Cancer Grand Challenges gives a record £100m to five cancer research teams – Cancer Research UK

Facing up to cancer inequities

SAMBAI, meanwhile, are taking on the cancer inequities challenge. They’ve been funded to see why different groups of people have different chances of developing and surviving cancer. The team is also expanding Cancer Grand Challenges’ global reach to Africa, with scientists from institutions in Ghana and South Africa, as well as the US and UK. 

Together, SAMBAI will be looking at how our cancer risks and cancer outcomes are shaped by the world we live in and the one within each of us. In the first case, that means gathering data on people’s social circumstances and environments. It will also involve looking closely at people’s genes, and even considering the different ways their tumours and immune cells might interact.  

All of that will come together in an unprecedented resource – the SAMBAI Biobank and Data Repository for Cancer Equity Research – focused on breast, prostate and pancreatic cancer in people of African descent. With data on 40,000 patients, it will provide the basis for understanding why diverse populations are affected by cancer differently.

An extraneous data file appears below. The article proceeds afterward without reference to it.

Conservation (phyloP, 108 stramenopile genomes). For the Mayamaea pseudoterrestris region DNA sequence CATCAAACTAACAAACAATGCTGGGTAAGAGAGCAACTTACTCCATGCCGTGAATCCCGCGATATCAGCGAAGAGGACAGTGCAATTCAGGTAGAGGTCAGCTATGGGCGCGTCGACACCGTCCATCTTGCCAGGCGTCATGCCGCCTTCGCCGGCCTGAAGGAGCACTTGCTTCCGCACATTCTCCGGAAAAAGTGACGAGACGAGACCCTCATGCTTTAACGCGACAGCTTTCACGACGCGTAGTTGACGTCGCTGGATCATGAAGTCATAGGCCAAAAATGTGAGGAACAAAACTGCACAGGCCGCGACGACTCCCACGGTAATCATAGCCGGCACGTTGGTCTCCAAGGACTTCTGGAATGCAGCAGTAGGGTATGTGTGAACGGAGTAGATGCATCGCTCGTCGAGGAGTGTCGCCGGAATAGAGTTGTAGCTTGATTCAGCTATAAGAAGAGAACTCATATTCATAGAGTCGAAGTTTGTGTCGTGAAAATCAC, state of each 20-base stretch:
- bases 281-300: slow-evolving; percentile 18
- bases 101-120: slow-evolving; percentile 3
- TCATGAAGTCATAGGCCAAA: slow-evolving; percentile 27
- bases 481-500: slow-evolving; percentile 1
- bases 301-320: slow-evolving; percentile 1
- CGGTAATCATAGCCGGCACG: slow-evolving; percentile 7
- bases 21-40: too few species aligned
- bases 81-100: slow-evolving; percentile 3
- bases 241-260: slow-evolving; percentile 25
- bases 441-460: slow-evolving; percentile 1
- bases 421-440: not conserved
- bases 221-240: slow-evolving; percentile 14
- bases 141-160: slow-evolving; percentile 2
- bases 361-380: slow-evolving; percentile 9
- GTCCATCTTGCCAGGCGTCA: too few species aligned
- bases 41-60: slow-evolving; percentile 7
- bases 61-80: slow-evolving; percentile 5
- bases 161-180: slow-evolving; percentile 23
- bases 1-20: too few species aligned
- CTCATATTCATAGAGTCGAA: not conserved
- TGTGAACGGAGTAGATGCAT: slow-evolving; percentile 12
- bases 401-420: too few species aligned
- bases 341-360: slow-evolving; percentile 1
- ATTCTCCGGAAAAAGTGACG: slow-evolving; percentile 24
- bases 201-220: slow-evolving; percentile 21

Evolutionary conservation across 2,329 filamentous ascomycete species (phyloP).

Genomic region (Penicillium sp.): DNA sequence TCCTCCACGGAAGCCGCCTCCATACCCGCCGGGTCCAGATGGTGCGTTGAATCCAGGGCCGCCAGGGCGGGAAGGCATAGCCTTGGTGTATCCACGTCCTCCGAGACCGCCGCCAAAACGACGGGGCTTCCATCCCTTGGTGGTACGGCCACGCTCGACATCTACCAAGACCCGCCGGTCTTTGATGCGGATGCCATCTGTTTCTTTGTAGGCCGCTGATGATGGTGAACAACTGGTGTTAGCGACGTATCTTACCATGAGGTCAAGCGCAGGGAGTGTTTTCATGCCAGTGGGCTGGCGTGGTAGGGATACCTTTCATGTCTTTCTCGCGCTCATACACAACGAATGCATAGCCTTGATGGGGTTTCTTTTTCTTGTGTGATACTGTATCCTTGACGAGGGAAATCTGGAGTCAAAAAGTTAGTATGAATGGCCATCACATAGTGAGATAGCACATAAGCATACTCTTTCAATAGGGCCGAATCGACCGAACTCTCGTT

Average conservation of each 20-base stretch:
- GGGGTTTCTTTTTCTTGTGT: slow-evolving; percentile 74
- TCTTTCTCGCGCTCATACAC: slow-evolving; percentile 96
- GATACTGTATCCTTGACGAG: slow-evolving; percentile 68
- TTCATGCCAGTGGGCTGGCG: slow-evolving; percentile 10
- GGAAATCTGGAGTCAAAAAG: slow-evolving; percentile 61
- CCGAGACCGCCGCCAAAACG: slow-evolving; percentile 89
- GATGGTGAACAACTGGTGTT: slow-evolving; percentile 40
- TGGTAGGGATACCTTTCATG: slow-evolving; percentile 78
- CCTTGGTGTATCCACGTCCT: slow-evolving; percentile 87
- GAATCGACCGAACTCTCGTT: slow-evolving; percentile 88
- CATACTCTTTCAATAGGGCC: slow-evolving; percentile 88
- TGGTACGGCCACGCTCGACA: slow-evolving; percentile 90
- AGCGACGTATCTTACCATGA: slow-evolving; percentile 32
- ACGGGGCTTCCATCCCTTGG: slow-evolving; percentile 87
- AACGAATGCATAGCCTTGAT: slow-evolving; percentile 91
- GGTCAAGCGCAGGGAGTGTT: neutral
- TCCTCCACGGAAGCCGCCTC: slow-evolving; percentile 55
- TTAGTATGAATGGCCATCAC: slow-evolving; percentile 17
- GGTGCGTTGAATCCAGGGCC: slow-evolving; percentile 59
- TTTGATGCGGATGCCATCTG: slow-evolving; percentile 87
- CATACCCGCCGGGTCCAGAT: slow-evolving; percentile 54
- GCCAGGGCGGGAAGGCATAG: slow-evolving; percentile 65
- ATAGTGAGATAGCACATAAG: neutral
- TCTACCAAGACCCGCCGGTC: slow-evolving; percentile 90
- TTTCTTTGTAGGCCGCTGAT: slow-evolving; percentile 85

More than that, SAMBAI hope to use what they learn to develop cancer prevention and treatment strategies designed to address cancer inequities. That’s vital, as breast, pancreatic and prostate cancers are typically more aggressive and are diagnosed at an earlier age in Black individuals. 

Challenges and change

But this is about more than the individual teams. In the years to come, the SAMBAI Biobank and Data Repository for Cancer Equity Research will enable researchers from around the world to ask and answer some of the most important questions around cancer inequalities.

Similarly, members of Team PROTECT will work with policymakers to find ways to fund more drug development for children’s and young people’s cancers. That would make announcements like this one – of £40m dedicated to helping more children live longer, better lives – far more common.  

The £100m pledged today will fund five world-leading teams through five years of vital work. But they were chosen for more than that. These teams can make a difference – for scientists, doctors, politicians, parents and people with cancer – for generations to come.


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